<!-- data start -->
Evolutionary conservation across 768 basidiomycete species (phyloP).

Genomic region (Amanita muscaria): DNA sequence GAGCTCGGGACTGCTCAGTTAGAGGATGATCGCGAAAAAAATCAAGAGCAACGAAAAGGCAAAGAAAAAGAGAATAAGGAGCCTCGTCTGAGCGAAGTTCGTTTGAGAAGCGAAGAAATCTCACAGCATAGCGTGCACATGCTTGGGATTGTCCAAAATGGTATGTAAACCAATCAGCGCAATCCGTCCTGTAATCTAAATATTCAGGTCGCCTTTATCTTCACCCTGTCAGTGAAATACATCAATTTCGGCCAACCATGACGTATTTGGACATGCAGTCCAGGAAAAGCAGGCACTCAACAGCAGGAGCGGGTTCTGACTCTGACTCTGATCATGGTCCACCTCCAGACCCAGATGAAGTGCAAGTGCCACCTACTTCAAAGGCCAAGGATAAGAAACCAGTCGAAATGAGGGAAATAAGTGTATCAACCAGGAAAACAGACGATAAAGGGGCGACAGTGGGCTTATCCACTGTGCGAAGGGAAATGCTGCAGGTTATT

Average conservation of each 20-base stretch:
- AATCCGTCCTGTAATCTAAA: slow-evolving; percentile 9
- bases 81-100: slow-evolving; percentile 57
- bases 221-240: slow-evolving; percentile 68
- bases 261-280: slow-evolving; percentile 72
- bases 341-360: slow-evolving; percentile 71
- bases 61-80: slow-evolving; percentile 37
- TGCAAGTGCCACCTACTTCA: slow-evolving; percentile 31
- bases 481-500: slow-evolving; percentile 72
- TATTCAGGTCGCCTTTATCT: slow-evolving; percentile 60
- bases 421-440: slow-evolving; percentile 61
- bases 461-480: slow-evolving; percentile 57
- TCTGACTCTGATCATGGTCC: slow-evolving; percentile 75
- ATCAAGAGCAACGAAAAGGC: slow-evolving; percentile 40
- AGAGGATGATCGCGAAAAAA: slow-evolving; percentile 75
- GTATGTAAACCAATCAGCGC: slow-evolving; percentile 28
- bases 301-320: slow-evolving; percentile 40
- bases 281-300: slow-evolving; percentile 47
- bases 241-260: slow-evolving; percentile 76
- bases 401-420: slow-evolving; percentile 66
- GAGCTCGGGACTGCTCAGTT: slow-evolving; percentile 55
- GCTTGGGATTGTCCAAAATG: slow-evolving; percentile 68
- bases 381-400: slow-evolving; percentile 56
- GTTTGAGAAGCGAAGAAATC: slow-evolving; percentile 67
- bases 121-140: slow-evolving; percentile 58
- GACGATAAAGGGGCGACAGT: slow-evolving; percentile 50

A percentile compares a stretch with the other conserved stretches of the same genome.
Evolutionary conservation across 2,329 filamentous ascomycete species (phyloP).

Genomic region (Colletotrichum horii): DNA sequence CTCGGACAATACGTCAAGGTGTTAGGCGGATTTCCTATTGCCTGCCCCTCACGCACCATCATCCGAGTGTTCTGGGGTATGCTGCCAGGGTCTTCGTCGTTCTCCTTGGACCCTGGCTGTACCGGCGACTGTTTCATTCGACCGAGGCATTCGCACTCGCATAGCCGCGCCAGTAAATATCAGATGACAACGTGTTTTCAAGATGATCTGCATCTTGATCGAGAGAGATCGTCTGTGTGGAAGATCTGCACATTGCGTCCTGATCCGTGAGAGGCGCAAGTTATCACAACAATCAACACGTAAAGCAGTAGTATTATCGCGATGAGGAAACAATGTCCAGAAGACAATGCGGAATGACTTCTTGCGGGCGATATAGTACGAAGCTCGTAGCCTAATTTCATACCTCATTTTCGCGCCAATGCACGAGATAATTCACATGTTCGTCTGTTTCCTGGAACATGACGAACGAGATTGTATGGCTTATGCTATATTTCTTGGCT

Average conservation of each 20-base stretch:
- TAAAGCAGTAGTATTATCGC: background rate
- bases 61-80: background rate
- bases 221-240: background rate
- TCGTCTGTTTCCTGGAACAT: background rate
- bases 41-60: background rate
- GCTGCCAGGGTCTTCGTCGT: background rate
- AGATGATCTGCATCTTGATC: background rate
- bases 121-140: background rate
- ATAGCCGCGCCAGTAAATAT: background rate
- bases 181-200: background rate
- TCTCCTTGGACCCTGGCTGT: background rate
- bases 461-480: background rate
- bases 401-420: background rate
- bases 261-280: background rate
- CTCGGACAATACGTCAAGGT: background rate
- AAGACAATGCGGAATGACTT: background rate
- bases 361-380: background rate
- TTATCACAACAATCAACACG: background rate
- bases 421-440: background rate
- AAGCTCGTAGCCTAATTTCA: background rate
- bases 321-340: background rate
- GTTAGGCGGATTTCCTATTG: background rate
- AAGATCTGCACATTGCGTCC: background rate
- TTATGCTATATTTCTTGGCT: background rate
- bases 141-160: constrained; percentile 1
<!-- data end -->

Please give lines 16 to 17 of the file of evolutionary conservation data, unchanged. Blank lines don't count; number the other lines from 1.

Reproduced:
- ATCAAGAGCAACGAAAAGGC: slow-evolving; percentile 40
- AGAGGATGATCGCGAAAAAA: slow-evolving; percentile 75